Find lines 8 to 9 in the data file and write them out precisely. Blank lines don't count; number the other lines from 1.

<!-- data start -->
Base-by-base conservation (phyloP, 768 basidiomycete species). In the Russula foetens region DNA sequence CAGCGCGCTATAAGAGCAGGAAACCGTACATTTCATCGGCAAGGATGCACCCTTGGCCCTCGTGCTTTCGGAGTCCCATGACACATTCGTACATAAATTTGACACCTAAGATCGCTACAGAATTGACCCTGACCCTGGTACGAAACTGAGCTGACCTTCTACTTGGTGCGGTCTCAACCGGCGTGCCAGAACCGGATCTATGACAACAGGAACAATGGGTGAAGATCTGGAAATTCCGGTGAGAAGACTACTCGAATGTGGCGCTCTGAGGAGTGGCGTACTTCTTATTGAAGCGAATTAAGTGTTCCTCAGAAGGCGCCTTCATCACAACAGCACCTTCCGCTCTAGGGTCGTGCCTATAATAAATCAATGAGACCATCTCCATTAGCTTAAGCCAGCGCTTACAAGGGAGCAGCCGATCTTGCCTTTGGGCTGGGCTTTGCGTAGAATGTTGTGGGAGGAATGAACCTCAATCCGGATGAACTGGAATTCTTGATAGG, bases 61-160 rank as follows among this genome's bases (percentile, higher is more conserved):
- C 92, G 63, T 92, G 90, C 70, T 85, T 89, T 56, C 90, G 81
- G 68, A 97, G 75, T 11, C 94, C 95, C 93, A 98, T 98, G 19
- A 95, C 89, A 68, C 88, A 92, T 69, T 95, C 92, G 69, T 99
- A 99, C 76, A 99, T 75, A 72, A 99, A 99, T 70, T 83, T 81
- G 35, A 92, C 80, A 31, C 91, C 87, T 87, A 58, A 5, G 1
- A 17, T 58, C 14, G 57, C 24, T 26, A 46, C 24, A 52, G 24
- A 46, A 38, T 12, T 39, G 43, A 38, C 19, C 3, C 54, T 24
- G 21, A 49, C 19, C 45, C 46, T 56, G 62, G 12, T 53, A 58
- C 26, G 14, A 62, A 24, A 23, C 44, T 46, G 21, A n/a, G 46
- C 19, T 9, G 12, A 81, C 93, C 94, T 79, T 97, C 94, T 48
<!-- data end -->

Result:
- A 46, A 38, T 12, T 39, G 43, A 38, C 19, C 3, C 54, T 24
- G 21, A 49, C 19, C 45, C 46, T 56, G 62, G 12, T 53, A 58